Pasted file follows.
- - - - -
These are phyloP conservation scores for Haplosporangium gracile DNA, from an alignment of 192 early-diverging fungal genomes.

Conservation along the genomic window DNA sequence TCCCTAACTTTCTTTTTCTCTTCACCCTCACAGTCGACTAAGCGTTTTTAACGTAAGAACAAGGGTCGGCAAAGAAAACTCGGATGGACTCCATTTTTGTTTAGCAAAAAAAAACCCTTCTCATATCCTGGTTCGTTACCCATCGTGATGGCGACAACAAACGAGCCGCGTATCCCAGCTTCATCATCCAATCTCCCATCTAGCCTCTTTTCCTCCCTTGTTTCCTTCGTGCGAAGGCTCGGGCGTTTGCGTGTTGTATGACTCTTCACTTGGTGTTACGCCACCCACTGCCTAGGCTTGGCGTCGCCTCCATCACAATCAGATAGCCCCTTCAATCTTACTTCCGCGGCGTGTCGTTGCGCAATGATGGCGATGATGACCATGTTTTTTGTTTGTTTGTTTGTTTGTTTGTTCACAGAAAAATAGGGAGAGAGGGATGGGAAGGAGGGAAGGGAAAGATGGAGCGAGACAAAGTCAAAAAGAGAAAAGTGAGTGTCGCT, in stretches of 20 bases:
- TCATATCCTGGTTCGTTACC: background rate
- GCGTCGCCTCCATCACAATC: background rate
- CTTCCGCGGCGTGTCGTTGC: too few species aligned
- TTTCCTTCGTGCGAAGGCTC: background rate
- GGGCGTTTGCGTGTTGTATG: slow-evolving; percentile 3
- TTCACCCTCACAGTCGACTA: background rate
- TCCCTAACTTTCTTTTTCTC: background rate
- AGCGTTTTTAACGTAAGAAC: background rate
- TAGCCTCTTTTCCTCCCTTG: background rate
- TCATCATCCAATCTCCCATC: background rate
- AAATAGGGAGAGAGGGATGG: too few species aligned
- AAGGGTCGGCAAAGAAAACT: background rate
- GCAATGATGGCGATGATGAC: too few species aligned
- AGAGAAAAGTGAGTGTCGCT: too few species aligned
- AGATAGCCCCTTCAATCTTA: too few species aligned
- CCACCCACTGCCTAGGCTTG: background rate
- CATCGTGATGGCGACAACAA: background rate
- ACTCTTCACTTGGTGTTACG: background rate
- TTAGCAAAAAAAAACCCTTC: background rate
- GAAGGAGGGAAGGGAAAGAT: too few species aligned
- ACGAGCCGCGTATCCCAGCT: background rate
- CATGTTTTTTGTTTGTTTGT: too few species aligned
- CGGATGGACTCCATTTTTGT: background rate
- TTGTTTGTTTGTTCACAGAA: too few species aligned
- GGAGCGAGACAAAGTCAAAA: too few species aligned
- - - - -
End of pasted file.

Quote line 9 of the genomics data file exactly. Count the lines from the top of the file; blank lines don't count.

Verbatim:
- TCCCTAACTTTCTTTTTCTC: background rate